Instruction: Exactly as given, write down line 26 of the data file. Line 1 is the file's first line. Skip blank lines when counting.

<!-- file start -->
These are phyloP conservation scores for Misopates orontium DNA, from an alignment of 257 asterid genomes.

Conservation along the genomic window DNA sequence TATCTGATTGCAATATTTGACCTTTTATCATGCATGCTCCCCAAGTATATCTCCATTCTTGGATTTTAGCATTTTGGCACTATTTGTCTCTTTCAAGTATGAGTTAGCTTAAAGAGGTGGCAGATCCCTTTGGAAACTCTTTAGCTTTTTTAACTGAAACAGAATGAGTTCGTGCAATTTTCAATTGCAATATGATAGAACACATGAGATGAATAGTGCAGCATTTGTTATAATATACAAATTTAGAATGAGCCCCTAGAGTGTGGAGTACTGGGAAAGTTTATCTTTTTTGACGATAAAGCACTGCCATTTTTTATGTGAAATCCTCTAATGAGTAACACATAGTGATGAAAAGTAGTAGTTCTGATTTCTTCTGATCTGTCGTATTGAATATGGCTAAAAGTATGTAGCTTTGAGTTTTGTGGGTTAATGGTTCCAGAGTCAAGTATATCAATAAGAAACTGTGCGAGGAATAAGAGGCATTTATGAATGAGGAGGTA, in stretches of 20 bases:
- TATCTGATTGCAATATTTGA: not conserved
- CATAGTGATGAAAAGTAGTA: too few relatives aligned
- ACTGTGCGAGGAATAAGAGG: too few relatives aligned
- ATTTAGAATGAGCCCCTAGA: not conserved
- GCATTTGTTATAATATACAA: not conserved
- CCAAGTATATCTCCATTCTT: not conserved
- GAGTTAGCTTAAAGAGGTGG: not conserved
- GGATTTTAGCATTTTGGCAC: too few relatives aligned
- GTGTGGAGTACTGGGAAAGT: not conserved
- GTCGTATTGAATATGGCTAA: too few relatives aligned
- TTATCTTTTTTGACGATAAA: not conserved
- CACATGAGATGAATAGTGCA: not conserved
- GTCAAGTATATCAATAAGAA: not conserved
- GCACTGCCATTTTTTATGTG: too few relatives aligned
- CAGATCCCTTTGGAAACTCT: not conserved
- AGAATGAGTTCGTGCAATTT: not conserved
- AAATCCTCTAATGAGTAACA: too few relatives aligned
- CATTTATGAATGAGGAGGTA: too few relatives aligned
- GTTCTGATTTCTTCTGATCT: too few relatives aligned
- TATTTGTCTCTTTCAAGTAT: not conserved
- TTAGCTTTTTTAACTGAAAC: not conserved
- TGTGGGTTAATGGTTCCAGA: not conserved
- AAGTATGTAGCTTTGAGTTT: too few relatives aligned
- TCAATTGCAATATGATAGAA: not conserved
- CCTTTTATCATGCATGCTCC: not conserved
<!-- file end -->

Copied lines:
- TCAATTGCAATATGATAGAA: not conserved